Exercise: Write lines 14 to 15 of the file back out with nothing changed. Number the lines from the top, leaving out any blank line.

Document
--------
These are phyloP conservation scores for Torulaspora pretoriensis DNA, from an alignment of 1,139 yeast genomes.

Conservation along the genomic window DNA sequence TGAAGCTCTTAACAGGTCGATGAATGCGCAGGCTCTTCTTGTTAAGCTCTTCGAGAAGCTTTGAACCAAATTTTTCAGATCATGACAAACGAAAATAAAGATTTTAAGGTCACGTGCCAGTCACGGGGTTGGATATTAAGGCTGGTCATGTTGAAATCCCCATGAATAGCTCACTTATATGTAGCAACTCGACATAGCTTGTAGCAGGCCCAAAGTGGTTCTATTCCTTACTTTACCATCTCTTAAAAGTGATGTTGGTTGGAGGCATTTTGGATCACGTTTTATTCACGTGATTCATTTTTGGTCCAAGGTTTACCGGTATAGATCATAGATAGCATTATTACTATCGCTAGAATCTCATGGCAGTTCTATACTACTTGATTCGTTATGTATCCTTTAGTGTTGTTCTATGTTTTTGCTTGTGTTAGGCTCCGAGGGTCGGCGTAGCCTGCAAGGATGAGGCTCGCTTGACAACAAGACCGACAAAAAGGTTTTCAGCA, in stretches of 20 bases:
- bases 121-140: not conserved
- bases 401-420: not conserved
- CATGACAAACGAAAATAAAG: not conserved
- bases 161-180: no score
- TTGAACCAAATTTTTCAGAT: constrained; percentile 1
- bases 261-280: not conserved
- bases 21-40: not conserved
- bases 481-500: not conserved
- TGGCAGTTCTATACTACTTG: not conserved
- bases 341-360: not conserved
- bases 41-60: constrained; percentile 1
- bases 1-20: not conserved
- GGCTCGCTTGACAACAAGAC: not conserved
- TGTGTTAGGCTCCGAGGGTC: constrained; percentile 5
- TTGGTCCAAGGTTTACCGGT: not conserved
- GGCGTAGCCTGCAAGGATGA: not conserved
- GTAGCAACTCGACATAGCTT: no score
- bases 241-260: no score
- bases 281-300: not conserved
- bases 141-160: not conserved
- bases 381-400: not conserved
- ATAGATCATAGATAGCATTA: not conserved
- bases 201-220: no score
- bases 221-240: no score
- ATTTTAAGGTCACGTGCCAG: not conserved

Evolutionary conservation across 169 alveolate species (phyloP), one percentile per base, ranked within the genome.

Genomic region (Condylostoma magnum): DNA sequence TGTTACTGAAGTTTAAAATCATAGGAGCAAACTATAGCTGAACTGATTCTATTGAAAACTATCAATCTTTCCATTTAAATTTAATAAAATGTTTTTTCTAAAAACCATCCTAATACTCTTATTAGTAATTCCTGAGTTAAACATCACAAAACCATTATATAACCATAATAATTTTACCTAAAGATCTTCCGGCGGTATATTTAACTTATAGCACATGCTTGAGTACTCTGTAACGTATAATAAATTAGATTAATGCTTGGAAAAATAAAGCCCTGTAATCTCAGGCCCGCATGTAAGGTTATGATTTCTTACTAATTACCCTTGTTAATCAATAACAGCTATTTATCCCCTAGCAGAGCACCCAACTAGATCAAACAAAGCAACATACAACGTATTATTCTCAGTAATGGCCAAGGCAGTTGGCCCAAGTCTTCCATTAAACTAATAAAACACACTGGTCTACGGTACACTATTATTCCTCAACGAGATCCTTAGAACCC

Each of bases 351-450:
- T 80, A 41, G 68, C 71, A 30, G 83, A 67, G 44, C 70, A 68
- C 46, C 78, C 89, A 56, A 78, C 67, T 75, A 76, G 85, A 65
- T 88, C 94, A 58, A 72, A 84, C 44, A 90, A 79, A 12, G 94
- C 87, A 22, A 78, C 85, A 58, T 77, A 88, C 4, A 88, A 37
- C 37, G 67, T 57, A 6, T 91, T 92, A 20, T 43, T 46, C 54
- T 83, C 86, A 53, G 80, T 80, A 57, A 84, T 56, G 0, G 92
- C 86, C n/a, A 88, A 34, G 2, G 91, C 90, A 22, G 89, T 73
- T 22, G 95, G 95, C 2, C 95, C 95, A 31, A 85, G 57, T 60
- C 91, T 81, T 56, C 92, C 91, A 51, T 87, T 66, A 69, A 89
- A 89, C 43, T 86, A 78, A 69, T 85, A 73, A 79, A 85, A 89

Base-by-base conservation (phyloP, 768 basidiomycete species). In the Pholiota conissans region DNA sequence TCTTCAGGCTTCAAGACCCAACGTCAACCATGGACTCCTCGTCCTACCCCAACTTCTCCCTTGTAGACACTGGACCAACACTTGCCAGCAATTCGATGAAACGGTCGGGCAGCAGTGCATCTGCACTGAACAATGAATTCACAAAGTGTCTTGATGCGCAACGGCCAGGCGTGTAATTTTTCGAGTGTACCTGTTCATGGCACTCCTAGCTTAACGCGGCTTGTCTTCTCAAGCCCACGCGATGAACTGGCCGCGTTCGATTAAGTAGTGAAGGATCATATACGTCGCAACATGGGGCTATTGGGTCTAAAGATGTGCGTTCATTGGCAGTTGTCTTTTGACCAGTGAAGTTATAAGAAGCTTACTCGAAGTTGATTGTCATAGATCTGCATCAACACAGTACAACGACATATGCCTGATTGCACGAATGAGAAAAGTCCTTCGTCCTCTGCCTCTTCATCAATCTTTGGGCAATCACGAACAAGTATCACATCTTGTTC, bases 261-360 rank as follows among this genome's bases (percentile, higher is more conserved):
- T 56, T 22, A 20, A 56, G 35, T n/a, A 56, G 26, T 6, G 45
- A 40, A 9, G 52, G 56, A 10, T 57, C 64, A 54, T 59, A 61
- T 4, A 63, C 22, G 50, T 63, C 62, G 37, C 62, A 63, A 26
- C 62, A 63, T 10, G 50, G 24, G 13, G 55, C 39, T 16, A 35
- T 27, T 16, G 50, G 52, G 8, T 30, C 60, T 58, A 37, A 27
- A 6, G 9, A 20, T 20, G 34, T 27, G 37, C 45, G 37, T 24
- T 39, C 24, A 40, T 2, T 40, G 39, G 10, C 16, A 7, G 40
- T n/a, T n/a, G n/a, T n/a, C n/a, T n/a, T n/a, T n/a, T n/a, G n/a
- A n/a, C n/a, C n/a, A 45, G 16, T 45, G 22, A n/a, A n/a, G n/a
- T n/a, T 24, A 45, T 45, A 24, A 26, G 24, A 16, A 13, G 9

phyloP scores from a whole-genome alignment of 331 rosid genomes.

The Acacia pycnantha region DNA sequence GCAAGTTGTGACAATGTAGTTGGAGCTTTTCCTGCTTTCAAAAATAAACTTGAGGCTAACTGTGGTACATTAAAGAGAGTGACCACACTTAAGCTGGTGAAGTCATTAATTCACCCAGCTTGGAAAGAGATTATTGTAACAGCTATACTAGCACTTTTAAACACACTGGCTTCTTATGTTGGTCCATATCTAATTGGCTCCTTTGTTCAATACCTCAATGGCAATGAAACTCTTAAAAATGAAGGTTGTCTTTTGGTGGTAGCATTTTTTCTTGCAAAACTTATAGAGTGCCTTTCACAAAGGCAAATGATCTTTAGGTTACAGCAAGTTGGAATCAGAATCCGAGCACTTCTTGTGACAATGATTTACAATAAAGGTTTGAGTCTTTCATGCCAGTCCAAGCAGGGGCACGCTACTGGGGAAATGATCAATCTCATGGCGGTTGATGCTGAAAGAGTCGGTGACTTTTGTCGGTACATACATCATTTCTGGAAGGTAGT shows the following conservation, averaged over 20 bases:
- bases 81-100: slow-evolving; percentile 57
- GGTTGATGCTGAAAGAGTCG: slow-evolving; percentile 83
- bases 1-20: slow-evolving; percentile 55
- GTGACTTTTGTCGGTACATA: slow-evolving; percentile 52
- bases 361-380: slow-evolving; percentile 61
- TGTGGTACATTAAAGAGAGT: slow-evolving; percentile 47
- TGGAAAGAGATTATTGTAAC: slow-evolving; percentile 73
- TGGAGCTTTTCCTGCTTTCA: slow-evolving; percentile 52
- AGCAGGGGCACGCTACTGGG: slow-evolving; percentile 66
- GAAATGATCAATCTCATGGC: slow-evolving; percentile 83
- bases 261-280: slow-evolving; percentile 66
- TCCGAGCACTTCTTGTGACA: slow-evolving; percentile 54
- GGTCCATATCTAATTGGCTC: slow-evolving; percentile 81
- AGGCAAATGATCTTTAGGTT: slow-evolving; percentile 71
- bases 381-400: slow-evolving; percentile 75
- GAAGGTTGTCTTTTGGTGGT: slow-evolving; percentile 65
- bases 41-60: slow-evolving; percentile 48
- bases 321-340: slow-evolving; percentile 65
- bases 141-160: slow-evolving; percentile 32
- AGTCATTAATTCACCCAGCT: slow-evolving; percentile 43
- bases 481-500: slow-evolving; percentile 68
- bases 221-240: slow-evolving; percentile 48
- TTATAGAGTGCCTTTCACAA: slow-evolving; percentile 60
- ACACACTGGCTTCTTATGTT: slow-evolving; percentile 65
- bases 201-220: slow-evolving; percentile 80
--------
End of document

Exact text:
- bases 1-20: not conserved
- GGCTCGCTTGACAACAAGAC: not conserved